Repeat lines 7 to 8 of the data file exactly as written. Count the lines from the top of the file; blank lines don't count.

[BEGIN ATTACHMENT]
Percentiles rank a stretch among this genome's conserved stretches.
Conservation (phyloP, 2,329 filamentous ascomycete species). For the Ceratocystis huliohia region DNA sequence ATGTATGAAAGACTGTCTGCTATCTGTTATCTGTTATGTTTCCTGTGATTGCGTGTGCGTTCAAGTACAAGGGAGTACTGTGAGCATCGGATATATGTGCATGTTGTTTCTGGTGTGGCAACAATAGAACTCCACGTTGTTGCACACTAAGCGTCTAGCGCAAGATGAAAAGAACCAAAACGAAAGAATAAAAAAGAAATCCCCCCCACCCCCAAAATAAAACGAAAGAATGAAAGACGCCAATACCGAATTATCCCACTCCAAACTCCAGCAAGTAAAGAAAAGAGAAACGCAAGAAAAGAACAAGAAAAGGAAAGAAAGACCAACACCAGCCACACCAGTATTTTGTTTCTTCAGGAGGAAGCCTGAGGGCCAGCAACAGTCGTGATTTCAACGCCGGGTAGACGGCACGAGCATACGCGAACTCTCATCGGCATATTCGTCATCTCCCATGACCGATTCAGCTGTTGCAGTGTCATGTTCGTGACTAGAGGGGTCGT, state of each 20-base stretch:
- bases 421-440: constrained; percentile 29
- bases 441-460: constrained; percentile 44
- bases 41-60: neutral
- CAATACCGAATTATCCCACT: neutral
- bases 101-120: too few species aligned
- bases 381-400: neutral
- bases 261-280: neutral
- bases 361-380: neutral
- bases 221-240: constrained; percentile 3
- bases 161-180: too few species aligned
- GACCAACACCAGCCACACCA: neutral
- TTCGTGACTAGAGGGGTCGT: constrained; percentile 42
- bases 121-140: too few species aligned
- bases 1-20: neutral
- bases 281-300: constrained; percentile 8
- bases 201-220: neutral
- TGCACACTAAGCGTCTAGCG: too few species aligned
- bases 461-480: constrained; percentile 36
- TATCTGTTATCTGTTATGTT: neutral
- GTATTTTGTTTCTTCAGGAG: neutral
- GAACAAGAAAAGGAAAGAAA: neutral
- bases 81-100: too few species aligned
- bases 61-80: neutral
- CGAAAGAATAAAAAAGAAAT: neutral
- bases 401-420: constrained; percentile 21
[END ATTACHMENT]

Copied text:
- bases 101-120: too few species aligned
- bases 381-400: neutral